Dora Charles and Paula Deen were soul sisters.
That’s what Ms. Deen called the Black cook from the start, even before the books and the television shows and the millions of dollars.
For 22 years, Mrs. Charles was the queen of the Deen kitchens. She helped open the Lady & Sons, the restaurant here that made Ms. Deen’s career. She developed recipes, trained other cooks and made sure everything down to the collard greens tasted right. “If it’s a Southern dish,” Ms. Deen once said, “you better not put it out unless it passes this woman’s tongue.”
The money was not great. Mrs. Charles spent years making less than $10 an hour, even after Ms. Deen became a Food Network star. And there were tough moments. She said Ms. Deen used racial slurs. Once she wanted Mrs. Charles to ring a dinner bell in front of the restaurant, hollering for people to come and get it. “I said, ‘I’m not ringing no bell,’ ” Mrs. Charles said. “That’s a symbol to me of what we used to do back in the day.”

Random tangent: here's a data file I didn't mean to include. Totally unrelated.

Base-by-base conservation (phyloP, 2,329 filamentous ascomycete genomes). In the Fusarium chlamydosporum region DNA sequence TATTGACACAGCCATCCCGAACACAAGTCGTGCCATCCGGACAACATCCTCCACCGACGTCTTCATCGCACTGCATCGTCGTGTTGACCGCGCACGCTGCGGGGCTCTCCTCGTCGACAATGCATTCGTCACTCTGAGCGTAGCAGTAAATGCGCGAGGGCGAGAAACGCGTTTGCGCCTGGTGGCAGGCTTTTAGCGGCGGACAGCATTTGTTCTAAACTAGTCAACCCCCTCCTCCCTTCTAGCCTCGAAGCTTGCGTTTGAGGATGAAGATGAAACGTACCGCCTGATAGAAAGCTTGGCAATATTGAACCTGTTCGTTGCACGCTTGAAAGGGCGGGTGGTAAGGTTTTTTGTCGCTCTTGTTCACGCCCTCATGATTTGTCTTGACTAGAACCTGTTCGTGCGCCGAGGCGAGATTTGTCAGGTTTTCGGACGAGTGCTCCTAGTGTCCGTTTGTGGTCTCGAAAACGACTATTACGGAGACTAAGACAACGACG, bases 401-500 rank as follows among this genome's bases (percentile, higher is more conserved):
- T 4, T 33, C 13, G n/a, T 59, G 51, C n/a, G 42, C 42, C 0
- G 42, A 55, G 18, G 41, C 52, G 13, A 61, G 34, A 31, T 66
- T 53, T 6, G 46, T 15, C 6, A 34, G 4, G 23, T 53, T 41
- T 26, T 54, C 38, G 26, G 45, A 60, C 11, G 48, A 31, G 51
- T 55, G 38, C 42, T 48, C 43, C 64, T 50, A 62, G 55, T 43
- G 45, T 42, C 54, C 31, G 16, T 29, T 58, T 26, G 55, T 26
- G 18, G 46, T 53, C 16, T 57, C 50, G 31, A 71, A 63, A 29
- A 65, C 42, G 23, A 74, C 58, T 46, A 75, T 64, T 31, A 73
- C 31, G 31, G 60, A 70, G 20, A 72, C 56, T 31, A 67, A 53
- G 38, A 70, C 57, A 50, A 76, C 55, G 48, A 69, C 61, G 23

For a Black woman in Savannah with a ninth-grade education, though, it was good steady work. And Ms. Deen, she said, held out the promise that together, they might get rich one day.
Now, Ms. Deen, 66, is fighting empire-crushing accusations of racism, and Mrs. Charles, 59 and nursing a bad shoulder, lives in an aging trailer home on the outskirts of Savannah. “It’s just time that everybody knows that Paula Deen don’t treat me the way they think she treat me,” she said.